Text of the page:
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Wisconsin State Natural Areas Program Bonita Country (No. 487)

Bonita Country

Photo by U.S. Forest Service



Within the Chequamegon-Nicolet National Forest. Oconto County. T31N-R15E, Section 24. T31N-R16E, Sections 19, 20, 29, 30. 1,176 acres.



Bonita Country supports a large lowland complex contain of conifer swamp as part of the watershed feeding the First South Branch Oconto River. Two small lakes are included at the west end of the complex, south of Temple Lake. Upland areas feature a very diverse canopy, including sugar maple, basswood, white ash, beech, red oak, aspen, hemlock, and bitternut hickory. The understory is also diverse, and includes the rare species Indian cucumber root (Medeola virginiana) and ginseng (Panax quinquefolius). Other species include maple-leaved viburnum, witch hazel, and hog peanut. At the east end of the complex, adjacent to the First South Branch of the Oconto River is a forest of red maple, hemlock, cedar, and aspen with abundant rock outcrops, some up to 25 feet tall. These rocks feature common polypody with occasional Canada yew (Taxus canadensis). Super-canopy white pine occurs occasionally in or along the margins of different lowland habitats throughout the complex. Other lowland communities include northern wet-mesic forest, alder thicket, northern sedge meadow, northern wet forest, and open bog. The largest lowland area is northern wet-mesic forest, with both cedar swamp and mixed conifer swamp. Much of these swamps were strip cut in the late 1970s to late 80's. Regeneration in the strip cuts is assorted, with balsam fir, black spruce, red alder, and aspen as common re-growth. Two intact areas near the strip cuts have experienced recent flooding and canopy death, presumably from beavers. The best remaining intact swamp is dominated by white cedar with white pine as a frequent canopy component. White pine regeneration is occurring on the sphagnum groundlayer. Good quality northern wet forest occurs around and north of unnamed lake. The forest canopy is black spruce and tamarack, but in places also includes frequent white pine. The unnamed lake is a picturesque soft-water seepage lake which contains bluegill and bass. A narrow open bog mat occurs around some portions of the lake. To the north of this lake is a smaller, unnamed, hard water drainage lake with a floating mat resembling both an open bog and a northern sedge meadow community. Bonita Country is owned by the US Forest Service and was designated a State Natural Area in 2007.


Driving directions

The site is located approximately 3.5 to 6 miles southwest of Mountain, Wisconsin. The north end of the site neighbors Temple Lake. The south end of complex borders Menominee County. The site is accessible from County Highway W and Forest Roads 2112 and 2964. From Mountain, go west on County W 4.9 miles, then south on Bonita Road 0.7 miles. Walk east into the site.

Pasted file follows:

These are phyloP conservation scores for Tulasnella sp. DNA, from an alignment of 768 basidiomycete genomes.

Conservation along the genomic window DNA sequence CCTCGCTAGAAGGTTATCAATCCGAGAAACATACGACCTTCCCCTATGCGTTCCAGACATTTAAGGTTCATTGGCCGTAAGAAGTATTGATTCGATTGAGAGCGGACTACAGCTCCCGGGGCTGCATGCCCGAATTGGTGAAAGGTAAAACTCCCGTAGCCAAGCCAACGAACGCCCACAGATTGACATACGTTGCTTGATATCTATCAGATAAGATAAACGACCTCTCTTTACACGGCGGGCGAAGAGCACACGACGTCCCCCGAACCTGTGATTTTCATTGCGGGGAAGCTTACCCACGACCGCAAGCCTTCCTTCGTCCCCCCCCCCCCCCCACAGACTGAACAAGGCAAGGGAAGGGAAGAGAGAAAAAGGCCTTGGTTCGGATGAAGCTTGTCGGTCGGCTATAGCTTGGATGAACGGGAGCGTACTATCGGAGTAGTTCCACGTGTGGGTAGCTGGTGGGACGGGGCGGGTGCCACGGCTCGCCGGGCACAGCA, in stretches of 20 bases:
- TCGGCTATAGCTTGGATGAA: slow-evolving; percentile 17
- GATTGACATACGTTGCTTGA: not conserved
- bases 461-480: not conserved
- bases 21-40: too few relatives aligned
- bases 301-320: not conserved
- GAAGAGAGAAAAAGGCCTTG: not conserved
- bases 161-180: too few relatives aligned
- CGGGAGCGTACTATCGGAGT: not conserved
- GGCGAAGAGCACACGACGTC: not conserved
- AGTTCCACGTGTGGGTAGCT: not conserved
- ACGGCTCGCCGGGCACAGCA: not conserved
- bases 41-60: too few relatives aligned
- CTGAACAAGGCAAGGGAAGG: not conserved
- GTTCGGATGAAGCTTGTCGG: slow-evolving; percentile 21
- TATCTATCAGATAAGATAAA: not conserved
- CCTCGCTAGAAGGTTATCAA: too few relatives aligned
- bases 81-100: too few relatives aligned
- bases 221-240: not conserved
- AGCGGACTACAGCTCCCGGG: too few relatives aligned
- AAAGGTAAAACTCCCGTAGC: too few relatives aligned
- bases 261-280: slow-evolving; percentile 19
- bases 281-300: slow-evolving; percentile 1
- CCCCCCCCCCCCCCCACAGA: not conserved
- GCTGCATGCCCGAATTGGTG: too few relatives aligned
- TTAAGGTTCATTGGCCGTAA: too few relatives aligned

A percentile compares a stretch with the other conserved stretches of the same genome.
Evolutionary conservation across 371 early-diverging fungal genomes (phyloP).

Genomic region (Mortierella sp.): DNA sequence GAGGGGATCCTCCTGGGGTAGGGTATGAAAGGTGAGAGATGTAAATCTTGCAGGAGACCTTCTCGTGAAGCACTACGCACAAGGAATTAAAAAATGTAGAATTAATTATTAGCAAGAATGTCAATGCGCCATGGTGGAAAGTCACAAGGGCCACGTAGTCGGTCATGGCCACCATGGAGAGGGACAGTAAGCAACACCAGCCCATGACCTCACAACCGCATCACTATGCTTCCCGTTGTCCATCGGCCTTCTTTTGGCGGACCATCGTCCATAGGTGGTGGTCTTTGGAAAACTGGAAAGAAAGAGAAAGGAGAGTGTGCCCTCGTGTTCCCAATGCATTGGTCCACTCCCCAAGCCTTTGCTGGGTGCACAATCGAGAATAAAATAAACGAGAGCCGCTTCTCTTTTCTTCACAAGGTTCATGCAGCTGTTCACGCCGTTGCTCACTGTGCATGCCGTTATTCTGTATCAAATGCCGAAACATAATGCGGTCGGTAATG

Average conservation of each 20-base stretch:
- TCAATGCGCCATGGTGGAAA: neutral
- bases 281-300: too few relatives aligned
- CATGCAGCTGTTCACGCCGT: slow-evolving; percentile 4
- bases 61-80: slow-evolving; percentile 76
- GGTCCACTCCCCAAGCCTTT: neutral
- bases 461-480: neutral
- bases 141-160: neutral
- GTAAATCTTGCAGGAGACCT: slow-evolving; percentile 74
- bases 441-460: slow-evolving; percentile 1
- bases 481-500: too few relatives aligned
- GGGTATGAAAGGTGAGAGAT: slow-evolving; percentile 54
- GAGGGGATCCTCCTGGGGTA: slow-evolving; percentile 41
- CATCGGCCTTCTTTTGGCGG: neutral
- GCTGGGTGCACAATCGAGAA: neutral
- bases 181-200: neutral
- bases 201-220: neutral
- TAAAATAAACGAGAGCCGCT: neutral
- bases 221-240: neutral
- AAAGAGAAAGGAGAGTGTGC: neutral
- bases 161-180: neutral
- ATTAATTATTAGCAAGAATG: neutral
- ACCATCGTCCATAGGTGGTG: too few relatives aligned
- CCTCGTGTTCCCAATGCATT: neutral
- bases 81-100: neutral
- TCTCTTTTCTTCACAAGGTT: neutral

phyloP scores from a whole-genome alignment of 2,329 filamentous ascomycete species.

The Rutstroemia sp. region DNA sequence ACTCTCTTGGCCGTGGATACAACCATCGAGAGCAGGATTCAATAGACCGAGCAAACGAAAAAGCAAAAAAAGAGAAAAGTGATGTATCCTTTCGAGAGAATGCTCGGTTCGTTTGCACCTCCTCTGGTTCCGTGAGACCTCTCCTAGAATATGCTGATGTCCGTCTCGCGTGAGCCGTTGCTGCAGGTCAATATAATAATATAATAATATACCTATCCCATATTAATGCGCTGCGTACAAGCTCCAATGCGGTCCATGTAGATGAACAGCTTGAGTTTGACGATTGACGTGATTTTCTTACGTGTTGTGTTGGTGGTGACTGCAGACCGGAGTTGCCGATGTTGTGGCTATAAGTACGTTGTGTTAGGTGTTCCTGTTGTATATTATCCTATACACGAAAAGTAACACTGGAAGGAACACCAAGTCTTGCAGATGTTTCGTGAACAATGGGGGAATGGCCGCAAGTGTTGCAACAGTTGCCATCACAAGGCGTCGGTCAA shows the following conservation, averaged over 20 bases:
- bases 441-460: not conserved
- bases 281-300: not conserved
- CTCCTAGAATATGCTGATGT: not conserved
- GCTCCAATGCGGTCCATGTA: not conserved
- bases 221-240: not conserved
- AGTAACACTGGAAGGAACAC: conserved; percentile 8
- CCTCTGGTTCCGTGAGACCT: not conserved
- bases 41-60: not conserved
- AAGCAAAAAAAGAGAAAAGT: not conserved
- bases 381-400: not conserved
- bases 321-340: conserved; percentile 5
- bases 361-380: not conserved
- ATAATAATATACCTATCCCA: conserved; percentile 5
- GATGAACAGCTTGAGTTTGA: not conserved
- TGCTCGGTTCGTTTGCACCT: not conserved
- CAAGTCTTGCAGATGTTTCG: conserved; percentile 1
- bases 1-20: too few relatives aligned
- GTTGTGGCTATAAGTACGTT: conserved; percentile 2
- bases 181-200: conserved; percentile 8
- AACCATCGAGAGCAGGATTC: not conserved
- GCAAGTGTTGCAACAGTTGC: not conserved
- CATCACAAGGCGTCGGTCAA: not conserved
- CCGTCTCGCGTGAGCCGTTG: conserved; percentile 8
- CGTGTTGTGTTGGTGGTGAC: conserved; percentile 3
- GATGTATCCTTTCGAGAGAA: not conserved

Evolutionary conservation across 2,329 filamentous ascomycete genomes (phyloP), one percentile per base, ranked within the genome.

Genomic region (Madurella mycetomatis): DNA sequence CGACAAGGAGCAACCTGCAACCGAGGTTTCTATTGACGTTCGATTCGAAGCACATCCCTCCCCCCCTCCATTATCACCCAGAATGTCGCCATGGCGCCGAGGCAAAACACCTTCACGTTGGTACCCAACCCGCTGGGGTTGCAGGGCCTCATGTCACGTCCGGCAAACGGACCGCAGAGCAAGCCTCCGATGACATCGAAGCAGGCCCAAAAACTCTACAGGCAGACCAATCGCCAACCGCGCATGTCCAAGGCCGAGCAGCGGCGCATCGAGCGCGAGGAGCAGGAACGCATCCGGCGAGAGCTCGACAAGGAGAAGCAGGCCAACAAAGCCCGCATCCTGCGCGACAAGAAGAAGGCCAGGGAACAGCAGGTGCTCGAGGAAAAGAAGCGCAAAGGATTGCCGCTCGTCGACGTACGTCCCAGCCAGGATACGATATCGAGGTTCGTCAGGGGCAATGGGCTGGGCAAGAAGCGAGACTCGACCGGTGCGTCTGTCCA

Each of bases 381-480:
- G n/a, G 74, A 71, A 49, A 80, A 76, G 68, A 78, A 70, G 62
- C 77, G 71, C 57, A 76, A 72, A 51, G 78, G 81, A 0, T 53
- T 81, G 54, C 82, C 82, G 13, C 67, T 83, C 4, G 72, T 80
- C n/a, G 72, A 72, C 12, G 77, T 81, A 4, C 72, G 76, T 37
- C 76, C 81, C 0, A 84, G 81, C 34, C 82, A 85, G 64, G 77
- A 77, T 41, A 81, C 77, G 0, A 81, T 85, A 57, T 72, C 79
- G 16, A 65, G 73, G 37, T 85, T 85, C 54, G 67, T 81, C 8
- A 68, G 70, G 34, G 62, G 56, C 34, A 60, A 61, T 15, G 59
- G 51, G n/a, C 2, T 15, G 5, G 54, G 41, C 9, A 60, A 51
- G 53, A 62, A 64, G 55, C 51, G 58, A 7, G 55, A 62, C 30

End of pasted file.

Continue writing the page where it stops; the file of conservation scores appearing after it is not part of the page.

Bonita Country is owned by:

  • US Forest Service


The DNR's state natural areas program is comprised of lands owned by the state, private conservation organizations, municipalities, other governmental agencies, educational institutions and private individuals. While the majority of SNAs are open to the public, access may vary according to individual ownership policies. Public use restrictions may apply due to public safety, or to protect endangered or threatened species or unique natural features. Lands may be temporarily closed due to specific management activities. Users are encouraged to contact the landowner for more specific details.

The data shown on these maps have been obtained from various sources, and are of varying age, reliability, and resolution. The data may contain errors or omissions and should not be interpreted as a legal representation of legal ownership boundaries.

To create your own custom map where you can zoom to a specific location, please use the DNR's mapping application.


Very few State Natural Areas have public facilities, but nearly all are open for a variety of recreational activities as indicated below. Generally, there are no picnic areas, restrooms, or other developments. Parking lots or designated parking areas are noted on individual SNA pages and maps. Trails, if present, are typically undesignated footpaths. If a developed trail is present, it will normally be noted on the SNA map and/or under the "Access" tab. A compass and topographic map or a GPS unit are useful tools for exploring larger, isolated SNAs.

The good majority of SNAs are isolated and have few or no facilities. Some SNAs have vehicle access lanes or parking lots, but their accessibility may vary depending on weather conditions. Parking lots and lanes are not plowed during winter. Hiking trails may be nonexistent or consist of undeveloped footpaths. A GPS unit or compass and detailed topographic map are useful tools for exploring larger SNAs.

Non-DNR lands

Entrance fees: For non-DNR-owned SNAs, we are unaware of any vehicle or admission fees. However, please contact the landowner for more information.

Hunting and trapping

This is a non-DNR owned SNA: Opportunities for hunting and trapping depend on the land owner. Please contact them directly to find out about their rules for hunting and trapping. You can find a link to other owner websites under the "Resources" heading above. More details regarding allowable uses of this non-DNR owned SNA may be posted, if available, under the "Access" tab above.

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Other activities

Other allowable activities such as - but not limited to camping, geocaching and bicycling are determined by the landowner. Please contact them directly or visit their websites for details.

Last revised: Monday, March 27, 2023